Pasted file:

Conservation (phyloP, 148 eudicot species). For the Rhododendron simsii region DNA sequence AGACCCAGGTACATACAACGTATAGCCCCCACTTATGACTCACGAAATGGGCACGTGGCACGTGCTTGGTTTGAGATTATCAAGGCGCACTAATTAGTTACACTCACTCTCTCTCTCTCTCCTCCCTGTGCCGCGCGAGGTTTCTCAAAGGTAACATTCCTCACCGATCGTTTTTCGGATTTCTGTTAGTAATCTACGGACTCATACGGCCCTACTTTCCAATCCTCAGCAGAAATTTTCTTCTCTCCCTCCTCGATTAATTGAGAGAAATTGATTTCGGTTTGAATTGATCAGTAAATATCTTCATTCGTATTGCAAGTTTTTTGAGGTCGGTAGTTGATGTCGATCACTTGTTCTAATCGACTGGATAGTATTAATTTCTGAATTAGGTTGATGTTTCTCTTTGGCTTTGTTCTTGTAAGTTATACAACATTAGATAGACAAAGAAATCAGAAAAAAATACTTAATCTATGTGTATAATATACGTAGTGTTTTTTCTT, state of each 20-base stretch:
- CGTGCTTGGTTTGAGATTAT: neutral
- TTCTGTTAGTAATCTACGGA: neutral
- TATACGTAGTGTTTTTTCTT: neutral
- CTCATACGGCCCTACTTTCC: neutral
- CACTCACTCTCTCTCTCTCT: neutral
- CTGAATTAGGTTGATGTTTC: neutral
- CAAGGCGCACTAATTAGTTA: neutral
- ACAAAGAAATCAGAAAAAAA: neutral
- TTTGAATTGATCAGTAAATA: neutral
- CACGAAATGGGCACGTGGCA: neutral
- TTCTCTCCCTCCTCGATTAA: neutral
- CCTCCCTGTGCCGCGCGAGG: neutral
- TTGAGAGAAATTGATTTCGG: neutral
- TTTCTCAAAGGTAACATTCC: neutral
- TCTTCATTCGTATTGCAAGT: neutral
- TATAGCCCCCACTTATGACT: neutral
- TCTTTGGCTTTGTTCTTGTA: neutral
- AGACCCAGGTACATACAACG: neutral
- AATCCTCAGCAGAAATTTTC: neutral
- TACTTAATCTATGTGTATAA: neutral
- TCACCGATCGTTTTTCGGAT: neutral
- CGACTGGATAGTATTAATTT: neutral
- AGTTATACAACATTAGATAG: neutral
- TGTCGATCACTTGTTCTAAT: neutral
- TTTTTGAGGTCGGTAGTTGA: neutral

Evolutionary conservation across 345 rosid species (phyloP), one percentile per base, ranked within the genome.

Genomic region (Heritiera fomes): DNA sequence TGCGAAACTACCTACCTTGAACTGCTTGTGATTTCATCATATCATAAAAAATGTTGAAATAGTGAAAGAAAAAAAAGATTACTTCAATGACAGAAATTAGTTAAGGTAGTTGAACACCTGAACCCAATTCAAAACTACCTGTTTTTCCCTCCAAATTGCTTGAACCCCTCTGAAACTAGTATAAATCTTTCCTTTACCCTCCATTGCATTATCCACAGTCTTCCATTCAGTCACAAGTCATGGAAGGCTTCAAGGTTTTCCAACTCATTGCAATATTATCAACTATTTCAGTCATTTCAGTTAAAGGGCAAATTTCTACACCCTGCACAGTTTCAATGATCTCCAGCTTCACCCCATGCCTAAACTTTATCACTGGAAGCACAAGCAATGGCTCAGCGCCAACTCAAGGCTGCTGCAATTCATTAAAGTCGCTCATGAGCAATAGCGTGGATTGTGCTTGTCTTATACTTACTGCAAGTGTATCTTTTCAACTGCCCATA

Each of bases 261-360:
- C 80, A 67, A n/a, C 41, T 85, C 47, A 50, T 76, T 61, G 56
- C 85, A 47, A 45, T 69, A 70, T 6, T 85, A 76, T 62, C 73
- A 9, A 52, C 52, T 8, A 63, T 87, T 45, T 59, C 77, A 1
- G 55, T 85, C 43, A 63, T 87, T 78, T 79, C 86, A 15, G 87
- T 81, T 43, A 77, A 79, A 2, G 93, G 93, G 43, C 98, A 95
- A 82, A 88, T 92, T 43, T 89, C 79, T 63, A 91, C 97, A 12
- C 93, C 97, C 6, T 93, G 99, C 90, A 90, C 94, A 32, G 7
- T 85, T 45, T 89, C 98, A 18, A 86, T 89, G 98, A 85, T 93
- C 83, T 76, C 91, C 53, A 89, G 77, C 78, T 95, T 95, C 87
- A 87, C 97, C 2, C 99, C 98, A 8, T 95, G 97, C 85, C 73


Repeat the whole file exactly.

Conservation (phyloP, 148 eudicot species). For the Rhododendron simsii region DNA sequence AGACCCAGGTACATACAACGTATAGCCCCCACTTATGACTCACGAAATGGGCACGTGGCACGTGCTTGGTTTGAGATTATCAAGGCGCACTAATTAGTTACACTCACTCTCTCTCTCTCTCCTCCCTGTGCCGCGCGAGGTTTCTCAAAGGTAACATTCCTCACCGATCGTTTTTCGGATTTCTGTTAGTAATCTACGGACTCATACGGCCCTACTTTCCAATCCTCAGCAGAAATTTTCTTCTCTCCCTCCTCGATTAATTGAGAGAAATTGATTTCGGTTTGAATTGATCAGTAAATATCTTCATTCGTATTGCAAGTTTTTTGAGGTCGGTAGTTGATGTCGATCACTTGTTCTAATCGACTGGATAGTATTAATTTCTGAATTAGGTTGATGTTTCTCTTTGGCTTTGTTCTTGTAAGTTATACAACATTAGATAGACAAAGAAATCAGAAAAAAATACTTAATCTATGTGTATAATATACGTAGTGTTTTTTCTT, state of each 20-base stretch:
- CGTGCTTGGTTTGAGATTAT: neutral
- TTCTGTTAGTAATCTACGGA: neutral
- TATACGTAGTGTTTTTTCTT: neutral
- CTCATACGGCCCTACTTTCC: neutral
- CACTCACTCTCTCTCTCTCT: neutral
- CTGAATTAGGTTGATGTTTC: neutral
- CAAGGCGCACTAATTAGTTA: neutral
- ACAAAGAAATCAGAAAAAAA: neutral
- TTTGAATTGATCAGTAAATA: neutral
- CACGAAATGGGCACGTGGCA: neutral
- TTCTCTCCCTCCTCGATTAA: neutral
- CCTCCCTGTGCCGCGCGAGG: neutral
- TTGAGAGAAATTGATTTCGG: neutral
- TTTCTCAAAGGTAACATTCC: neutral
- TCTTCATTCGTATTGCAAGT: neutral
- TATAGCCCCCACTTATGACT: neutral
- TCTTTGGCTTTGTTCTTGTA: neutral
- AGACCCAGGTACATACAACG: neutral
- AATCCTCAGCAGAAATTTTC: neutral
- TACTTAATCTATGTGTATAA: neutral
- TCACCGATCGTTTTTCGGAT: neutral
- CGACTGGATAGTATTAATTT: neutral
- AGTTATACAACATTAGATAG: neutral
- TGTCGATCACTTGTTCTAAT: neutral
- TTTTTGAGGTCGGTAGTTGA: neutral

Evolutionary conservation across 345 rosid species (phyloP), one percentile per base, ranked within the genome.

Genomic region (Heritiera fomes): DNA sequence TGCGAAACTACCTACCTTGAACTGCTTGTGATTTCATCATATCATAAAAAATGTTGAAATAGTGAAAGAAAAAAAAGATTACTTCAATGACAGAAATTAGTTAAGGTAGTTGAACACCTGAACCCAATTCAAAACTACCTGTTTTTCCCTCCAAATTGCTTGAACCCCTCTGAAACTAGTATAAATCTTTCCTTTACCCTCCATTGCATTATCCACAGTCTTCCATTCAGTCACAAGTCATGGAAGGCTTCAAGGTTTTCCAACTCATTGCAATATTATCAACTATTTCAGTCATTTCAGTTAAAGGGCAAATTTCTACACCCTGCACAGTTTCAATGATCTCCAGCTTCACCCCATGCCTAAACTTTATCACTGGAAGCACAAGCAATGGCTCAGCGCCAACTCAAGGCTGCTGCAATTCATTAAAGTCGCTCATGAGCAATAGCGTGGATTGTGCTTGTCTTATACTTACTGCAAGTGTATCTTTTCAACTGCCCATA

Each of bases 261-360:
- C 80, A 67, A n/a, C 41, T 85, C 47, A 50, T 76, T 61, G 56
- C 85, A 47, A 45, T 69, A 70, T 6, T 85, A 76, T 62, C 73
- A 9, A 52, C 52, T 8, A 63, T 87, T 45, T 59, C 77, A 1
- G 55, T 85, C 43, A 63, T 87, T 78, T 79, C 86, A 15, G 87
- T 81, T 43, A 77, A 79, A 2, G 93, G 93, G 43, C 98, A 95
- A 82, A 88, T 92, T 43, T 89, C 79, T 63, A 91, C 97, A 12
- C 93, C 97, C 6, T 93, G 99, C 90, A 90, C 94, A 32, G 7
- T 85, T 45, T 89, C 98, A 18, A 86, T 89, G 98, A 85, T 93
- C 83, T 76, C 91, C 53, A 89, G 77, C 78, T 95, T 95, C 87
- A 87, C 97, C 2, C 99, C 98, A 8, T 95, G 97, C 85, C 73